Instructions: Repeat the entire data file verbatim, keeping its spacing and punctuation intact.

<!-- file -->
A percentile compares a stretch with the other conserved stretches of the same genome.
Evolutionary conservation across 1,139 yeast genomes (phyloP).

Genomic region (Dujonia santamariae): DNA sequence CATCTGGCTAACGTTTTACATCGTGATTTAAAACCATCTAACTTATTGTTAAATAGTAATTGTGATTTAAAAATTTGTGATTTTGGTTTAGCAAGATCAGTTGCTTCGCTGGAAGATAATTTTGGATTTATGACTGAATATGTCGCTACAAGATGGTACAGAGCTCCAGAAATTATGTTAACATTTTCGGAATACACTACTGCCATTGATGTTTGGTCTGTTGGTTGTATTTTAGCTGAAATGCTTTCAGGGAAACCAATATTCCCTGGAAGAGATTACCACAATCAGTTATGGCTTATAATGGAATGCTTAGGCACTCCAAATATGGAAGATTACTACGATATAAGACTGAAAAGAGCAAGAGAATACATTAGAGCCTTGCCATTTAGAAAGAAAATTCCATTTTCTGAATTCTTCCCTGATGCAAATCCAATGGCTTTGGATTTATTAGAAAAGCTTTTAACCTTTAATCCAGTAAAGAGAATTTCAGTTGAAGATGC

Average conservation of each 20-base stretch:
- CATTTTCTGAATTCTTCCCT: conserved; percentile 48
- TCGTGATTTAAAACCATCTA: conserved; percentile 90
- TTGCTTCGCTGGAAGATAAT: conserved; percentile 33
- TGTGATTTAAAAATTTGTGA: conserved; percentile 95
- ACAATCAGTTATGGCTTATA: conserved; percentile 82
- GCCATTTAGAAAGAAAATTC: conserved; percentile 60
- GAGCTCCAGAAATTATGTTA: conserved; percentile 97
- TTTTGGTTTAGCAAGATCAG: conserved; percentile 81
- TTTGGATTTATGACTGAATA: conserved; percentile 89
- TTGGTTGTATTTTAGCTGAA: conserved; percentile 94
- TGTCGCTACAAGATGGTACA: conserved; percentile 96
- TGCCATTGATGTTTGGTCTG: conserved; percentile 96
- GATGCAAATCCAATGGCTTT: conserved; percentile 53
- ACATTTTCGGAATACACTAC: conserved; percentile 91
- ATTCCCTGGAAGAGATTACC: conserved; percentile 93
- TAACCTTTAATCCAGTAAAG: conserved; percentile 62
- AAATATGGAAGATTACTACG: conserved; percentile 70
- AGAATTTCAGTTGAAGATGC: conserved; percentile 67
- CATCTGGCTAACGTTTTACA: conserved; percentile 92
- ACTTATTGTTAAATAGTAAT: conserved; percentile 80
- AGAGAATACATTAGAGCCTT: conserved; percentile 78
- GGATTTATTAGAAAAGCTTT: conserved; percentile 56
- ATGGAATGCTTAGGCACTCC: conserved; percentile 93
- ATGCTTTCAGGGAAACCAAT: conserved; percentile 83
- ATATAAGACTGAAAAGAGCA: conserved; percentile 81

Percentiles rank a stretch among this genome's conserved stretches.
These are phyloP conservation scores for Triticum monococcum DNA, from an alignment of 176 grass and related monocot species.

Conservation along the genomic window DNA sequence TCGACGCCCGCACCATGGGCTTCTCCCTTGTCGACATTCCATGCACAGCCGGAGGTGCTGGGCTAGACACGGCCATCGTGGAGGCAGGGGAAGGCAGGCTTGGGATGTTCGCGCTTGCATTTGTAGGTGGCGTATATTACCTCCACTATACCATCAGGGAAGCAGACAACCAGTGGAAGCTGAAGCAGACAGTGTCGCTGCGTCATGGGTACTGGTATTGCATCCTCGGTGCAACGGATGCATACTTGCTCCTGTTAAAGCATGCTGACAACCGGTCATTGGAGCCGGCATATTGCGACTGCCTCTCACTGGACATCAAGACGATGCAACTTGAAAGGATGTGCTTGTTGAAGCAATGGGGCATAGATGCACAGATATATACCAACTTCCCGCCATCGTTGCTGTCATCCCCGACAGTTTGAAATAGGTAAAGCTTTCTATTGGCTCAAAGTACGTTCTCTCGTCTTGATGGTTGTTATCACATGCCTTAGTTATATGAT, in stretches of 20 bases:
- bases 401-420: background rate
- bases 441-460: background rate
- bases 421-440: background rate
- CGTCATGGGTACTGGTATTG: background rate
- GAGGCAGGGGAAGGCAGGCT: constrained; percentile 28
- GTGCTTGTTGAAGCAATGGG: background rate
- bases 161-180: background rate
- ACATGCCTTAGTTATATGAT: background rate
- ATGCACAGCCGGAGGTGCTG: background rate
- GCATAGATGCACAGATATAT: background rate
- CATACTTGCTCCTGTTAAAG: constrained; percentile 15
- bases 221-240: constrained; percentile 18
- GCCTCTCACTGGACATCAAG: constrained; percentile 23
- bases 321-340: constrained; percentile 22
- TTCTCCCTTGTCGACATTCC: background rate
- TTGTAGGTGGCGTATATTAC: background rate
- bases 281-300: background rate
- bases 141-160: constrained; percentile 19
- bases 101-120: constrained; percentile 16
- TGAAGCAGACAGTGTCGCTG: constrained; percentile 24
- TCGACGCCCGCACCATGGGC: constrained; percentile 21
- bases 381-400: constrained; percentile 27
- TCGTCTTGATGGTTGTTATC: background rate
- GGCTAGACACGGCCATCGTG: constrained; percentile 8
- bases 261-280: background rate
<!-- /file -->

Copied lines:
A percentile compares a stretch with the other conserved stretches of the same genome.
Evolutionary conservation across 1,139 yeast genomes (phyloP).

Genomic region (Dujonia santamariae): DNA sequence CATCTGGCTAACGTTTTACATCGTGATTTAAAACCATCTAACTTATTGTTAAATAGTAATTGTGATTTAAAAATTTGTGATTTTGGTTTAGCAAGATCAGTTGCTTCGCTGGAAGATAATTTTGGATTTATGACTGAATATGTCGCTACAAGATGGTACAGAGCTCCAGAAATTATGTTAACATTTTCGGAATACACTACTGCCATTGATGTTTGGTCTGTTGGTTGTATTTTAGCTGAAATGCTTTCAGGGAAACCAATATTCCCTGGAAGAGATTACCACAATCAGTTATGGCTTATAATGGAATGCTTAGGCACTCCAAATATGGAAGATTACTACGATATAAGACTGAAAAGAGCAAGAGAATACATTAGAGCCTTGCCATTTAGAAAGAAAATTCCATTTTCTGAATTCTTCCCTGATGCAAATCCAATGGCTTTGGATTTATTAGAAAAGCTTTTAACCTTTAATCCAGTAAAGAGAATTTCAGTTGAAGATGC

Average conservation of each 20-base stretch:
- CATTTTCTGAATTCTTCCCT: conserved; percentile 48
- TCGTGATTTAAAACCATCTA: conserved; percentile 90
- TTGCTTCGCTGGAAGATAAT: conserved; percentile 33
- TGTGATTTAAAAATTTGTGA: conserved; percentile 95
- ACAATCAGTTATGGCTTATA: conserved; percentile 82
- GCCATTTAGAAAGAAAATTC: conserved; percentile 60
- GAGCTCCAGAAATTATGTTA: conserved; percentile 97
- TTTTGGTTTAGCAAGATCAG: conserved; percentile 81
- TTTGGATTTATGACTGAATA: conserved; percentile 89
- TTGGTTGTATTTTAGCTGAA: conserved; percentile 94
- TGTCGCTACAAGATGGTACA: conserved; percentile 96
- TGCCATTGATGTTTGGTCTG: conserved; percentile 96
- GATGCAAATCCAATGGCTTT: conserved; percentile 53
- ACATTTTCGGAATACACTAC: conserved; percentile 91
- ATTCCCTGGAAGAGATTACC: conserved; percentile 93
- TAACCTTTAATCCAGTAAAG: conserved; percentile 62
- AAATATGGAAGATTACTACG: conserved; percentile 70
- AGAATTTCAGTTGAAGATGC: conserved; percentile 67
- CATCTGGCTAACGTTTTACA: conserved; percentile 92
- ACTTATTGTTAAATAGTAAT: conserved; percentile 80
- AGAGAATACATTAGAGCCTT: conserved; percentile 78
- GGATTTATTAGAAAAGCTTT: conserved; percentile 56
- ATGGAATGCTTAGGCACTCC: conserved; percentile 93
- ATGCTTTCAGGGAAACCAAT: conserved; percentile 83
- ATATAAGACTGAAAAGAGCA: conserved; percentile 81

Percentiles rank a stretch among this genome's conserved stretches.
These are phyloP conservation scores for Triticum monococcum DNA, from an alignment of 176 grass and related monocot species.

Conservation along the genomic window DNA sequence TCGACGCCCGCACCATGGGCTTCTCCCTTGTCGACATTCCATGCACAGCCGGAGGTGCTGGGCTAGACACGGCCATCGTGGAGGCAGGGGAAGGCAGGCTTGGGATGTTCGCGCTTGCATTTGTAGGTGGCGTATATTACCTCCACTATACCATCAGGGAAGCAGACAACCAGTGGAAGCTGAAGCAGACAGTGTCGCTGCGTCATGGGTACTGGTATTGCATCCTCGGTGCAACGGATGCATACTTGCTCCTGTTAAAGCATGCTGACAACCGGTCATTGGAGCCGGCATATTGCGACTGCCTCTCACTGGACATCAAGACGATGCAACTTGAAAGGATGTGCTTGTTGAAGCAATGGGGCATAGATGCACAGATATATACCAACTTCCCGCCATCGTTGCTGTCATCCCCGACAGTTTGAAATAGGTAAAGCTTTCTATTGGCTCAAAGTACGTTCTCTCGTCTTGATGGTTGTTATCACATGCCTTAGTTATATGAT, in stretches of 20 bases:
- bases 401-420: background rate
- bases 441-460: background rate
- bases 421-440: background rate
- CGTCATGGGTACTGGTATTG: background rate
- GAGGCAGGGGAAGGCAGGCT: constrained; percentile 28
- GTGCTTGTTGAAGCAATGGG: background rate
- bases 161-180: background rate
- ACATGCCTTAGTTATATGAT: background rate
- ATGCACAGCCGGAGGTGCTG: background rate
- GCATAGATGCACAGATATAT: background rate
- CATACTTGCTCCTGTTAAAG: constrained; percentile 15
- bases 221-240: constrained; percentile 18
- GCCTCTCACTGGACATCAAG: constrained; percentile 23
- bases 321-340: constrained; percentile 22
- TTCTCCCTTGTCGACATTCC: background rate
- TTGTAGGTGGCGTATATTAC: background rate
- bases 281-300: background rate
- bases 141-160: constrained; percentile 19
- bases 101-120: constrained; percentile 16
- TGAAGCAGACAGTGTCGCTG: constrained; percentile 24
- TCGACGCCCGCACCATGGGC: constrained; percentile 21
- bases 381-400: constrained; percentile 27
- TCGTCTTGATGGTTGTTATC: background rate
- GGCTAGACACGGCCATCGTG: constrained; percentile 8
- bases 261-280: background rate